6000 Capacity (Ah)

20,4 Light Intensity (lumen)

10 000

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I bought the Mangroves several weeks ago and they are great. A lot of light for a 'sort of' competitive price. I have cables on my lights and housing, so these are great.

They are very well made. Stay away from cheap rubbish like the Bonica lights. Poor quality and bad service.

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This thread is similar to this :)

 

I use two Fisheye Aquavolt 3500 for video: Gorgeous...

Paying great attention to arms position they cover the entire FOV of a Lumix 8mm fisheye (on 2x 20cm nauticam arms).

On the 7-14mm there no problem and actually I keep my arms nearly close because they are too wide.

 

Anyway for photo use I agree with Peterbkk, other things must be taken in account.

 

PS

 

On photos I'm a noob :) What is the lumen output in that fraction of a second of an average strobe at maximum power?

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I use 2 Subtronic Fusions. These are combined switchable flash/video lights with quite enough power:

 

- flash 2 x 160 joules

- video lights LED: 2 x 2800 Lumens = approx 2 x 40 Watt, beam 2 x 110 degrees.

 

http://www.subtronic...mid=143&lang=en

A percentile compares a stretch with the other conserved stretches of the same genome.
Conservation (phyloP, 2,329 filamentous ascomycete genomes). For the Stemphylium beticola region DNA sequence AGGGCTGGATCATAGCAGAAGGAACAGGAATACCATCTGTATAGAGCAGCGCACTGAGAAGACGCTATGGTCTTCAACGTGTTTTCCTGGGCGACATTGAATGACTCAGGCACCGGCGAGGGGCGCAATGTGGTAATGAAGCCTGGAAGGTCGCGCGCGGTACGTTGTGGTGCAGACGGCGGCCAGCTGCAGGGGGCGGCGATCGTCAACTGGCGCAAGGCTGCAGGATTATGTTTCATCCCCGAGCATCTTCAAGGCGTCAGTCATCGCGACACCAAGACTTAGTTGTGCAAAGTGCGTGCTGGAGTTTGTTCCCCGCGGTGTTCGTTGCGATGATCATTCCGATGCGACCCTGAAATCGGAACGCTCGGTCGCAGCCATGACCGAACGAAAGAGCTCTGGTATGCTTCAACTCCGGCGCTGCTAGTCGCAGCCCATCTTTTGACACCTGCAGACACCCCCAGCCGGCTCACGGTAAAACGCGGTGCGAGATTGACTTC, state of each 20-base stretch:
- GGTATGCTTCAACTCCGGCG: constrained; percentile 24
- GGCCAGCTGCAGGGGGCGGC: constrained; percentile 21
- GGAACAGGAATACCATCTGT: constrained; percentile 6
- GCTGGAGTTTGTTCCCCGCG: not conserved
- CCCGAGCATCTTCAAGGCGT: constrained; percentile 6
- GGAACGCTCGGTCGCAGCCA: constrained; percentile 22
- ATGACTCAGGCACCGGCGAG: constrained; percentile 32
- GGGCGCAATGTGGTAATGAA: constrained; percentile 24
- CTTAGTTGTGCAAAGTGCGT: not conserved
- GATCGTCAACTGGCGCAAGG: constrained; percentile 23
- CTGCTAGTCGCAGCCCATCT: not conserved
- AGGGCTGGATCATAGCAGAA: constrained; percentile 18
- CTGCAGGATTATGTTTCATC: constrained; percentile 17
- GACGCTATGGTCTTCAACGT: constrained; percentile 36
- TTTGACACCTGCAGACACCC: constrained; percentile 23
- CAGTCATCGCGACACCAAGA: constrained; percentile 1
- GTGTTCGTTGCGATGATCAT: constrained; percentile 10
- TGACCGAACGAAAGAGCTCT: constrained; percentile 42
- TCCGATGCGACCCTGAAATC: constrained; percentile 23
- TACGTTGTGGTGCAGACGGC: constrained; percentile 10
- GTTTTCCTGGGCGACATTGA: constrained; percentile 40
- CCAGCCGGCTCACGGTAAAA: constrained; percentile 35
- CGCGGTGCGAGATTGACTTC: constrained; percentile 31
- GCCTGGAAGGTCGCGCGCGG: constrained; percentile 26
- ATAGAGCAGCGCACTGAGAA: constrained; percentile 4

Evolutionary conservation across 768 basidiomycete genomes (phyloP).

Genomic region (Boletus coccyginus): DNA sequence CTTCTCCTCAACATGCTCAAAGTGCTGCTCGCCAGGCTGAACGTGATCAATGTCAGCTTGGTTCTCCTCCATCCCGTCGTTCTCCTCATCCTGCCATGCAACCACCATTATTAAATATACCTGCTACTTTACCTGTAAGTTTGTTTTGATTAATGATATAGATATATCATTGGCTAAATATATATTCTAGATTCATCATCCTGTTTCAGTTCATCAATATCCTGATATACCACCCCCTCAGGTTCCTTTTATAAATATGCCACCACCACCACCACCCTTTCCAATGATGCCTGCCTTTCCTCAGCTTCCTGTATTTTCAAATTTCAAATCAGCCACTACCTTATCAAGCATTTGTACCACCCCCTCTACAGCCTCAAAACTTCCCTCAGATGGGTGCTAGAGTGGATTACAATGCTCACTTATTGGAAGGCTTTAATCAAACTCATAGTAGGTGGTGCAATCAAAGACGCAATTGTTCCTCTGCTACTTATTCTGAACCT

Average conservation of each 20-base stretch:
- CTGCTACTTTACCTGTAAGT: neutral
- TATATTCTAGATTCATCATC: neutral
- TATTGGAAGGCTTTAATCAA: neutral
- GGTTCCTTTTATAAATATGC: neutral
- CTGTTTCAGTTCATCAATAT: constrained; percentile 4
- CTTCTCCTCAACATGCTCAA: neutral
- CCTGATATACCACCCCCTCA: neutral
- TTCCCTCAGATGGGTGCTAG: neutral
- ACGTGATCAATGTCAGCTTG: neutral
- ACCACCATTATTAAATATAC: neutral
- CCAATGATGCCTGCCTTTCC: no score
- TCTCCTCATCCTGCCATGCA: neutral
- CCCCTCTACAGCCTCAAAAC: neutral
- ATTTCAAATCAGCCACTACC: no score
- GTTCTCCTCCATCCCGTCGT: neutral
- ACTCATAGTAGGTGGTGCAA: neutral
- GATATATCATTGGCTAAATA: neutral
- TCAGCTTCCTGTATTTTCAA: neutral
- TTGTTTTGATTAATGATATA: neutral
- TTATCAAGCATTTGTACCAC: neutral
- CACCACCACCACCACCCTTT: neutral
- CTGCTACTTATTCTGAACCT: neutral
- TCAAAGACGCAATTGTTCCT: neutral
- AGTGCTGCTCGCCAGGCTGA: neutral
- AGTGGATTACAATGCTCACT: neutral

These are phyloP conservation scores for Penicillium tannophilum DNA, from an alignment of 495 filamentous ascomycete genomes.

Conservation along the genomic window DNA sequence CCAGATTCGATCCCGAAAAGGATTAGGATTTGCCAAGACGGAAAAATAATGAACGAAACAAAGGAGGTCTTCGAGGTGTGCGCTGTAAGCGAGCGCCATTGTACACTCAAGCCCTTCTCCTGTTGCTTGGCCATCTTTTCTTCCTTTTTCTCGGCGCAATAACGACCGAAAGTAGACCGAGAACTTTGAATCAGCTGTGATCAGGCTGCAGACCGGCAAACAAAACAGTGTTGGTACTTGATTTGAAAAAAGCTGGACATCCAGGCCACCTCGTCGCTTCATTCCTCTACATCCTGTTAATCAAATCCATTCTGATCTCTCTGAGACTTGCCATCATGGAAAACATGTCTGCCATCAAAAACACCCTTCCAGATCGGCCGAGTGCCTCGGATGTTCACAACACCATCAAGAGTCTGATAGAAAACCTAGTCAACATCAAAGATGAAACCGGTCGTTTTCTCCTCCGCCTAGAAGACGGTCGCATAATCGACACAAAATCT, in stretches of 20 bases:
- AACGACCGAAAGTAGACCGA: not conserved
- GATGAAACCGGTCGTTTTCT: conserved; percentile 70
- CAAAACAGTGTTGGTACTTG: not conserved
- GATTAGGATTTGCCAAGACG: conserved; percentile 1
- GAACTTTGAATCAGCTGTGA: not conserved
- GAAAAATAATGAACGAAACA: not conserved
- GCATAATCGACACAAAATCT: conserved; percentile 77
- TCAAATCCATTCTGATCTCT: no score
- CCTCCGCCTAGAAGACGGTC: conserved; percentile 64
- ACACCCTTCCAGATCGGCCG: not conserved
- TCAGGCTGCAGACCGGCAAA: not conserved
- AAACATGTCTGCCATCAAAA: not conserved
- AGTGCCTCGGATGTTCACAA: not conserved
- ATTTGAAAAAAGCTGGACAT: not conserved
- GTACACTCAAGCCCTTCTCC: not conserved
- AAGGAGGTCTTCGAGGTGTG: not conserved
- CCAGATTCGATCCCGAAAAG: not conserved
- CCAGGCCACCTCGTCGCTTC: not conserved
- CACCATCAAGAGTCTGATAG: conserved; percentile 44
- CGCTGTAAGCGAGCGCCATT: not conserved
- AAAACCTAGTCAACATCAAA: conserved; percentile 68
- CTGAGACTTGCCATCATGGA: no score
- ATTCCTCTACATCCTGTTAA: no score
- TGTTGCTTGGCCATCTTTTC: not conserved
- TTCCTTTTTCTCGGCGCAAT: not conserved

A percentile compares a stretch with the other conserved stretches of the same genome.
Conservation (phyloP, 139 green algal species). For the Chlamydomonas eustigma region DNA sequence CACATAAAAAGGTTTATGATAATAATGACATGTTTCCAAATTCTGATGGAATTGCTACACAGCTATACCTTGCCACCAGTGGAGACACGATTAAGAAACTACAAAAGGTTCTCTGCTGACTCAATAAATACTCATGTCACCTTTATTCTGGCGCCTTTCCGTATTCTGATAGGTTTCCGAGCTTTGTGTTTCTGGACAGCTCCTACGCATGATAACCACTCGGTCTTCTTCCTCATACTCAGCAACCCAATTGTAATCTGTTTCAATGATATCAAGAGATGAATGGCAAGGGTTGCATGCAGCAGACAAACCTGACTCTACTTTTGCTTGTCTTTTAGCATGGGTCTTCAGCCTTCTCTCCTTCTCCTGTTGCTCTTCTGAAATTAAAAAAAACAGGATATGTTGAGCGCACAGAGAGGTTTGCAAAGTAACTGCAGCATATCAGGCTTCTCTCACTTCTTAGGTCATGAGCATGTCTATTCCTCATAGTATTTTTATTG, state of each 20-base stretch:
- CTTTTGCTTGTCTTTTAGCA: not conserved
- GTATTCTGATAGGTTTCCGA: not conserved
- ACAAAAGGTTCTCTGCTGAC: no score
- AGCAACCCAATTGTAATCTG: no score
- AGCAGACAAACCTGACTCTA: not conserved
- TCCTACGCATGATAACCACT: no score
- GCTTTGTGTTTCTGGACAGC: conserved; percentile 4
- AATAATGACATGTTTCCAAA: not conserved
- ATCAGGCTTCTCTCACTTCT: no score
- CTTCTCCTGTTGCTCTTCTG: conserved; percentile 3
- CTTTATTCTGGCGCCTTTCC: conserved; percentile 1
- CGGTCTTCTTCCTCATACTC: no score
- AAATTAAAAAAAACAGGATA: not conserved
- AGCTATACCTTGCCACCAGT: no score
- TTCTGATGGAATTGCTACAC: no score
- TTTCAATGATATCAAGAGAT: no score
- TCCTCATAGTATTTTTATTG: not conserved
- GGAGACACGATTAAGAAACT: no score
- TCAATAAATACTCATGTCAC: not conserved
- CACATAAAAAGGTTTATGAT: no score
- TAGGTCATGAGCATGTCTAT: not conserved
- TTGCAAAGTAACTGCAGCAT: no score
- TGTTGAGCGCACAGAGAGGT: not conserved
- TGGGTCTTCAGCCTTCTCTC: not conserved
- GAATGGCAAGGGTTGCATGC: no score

The "shortage" here is the battery power supply. However, with 2 x 2.4 Ah and shooting not continuously in video mode, I seldom ran out of power supply during a regular 1 hour dive. And it doesn't come cheap.

 

In addition, I keep a Keldan Luna 4V on top/in the middle of the housing which comes with another 4000 Lumens.

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Can some techy dude fill me in on the relationship between watts / lumens / joules,

 

Without going too technical...

 

Watt/Joules/CV measure the power. We could say the current drawn by the lamp/light emitter

 

Lumen/Lux measure the light intensity which is the real important value.

 

In the old age of simple incandescent lighting, watt and lumen were used indifferently just because a given X watt buld would emit the same light.

But actually they are apples and pies.

 

Nowadays we have HID, LED and the above approximation doesn't make sense anymore.

A bulb will emit a portion of light and a portion of heat. A Led is very efficient that means that with the same power (current drag) is capable of emitting far more light. Where does it go the remaining energy? Heat.

 

I hope I was clear with my basic English :)

 

Bye

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Keep one thing in mind:

1000 Lumen is not necessary the same bright as 1000 lumen of another lamp or used with another reflector.

I see that some manufacturers use the lumen of the LED and not of the light emitted by the lamp.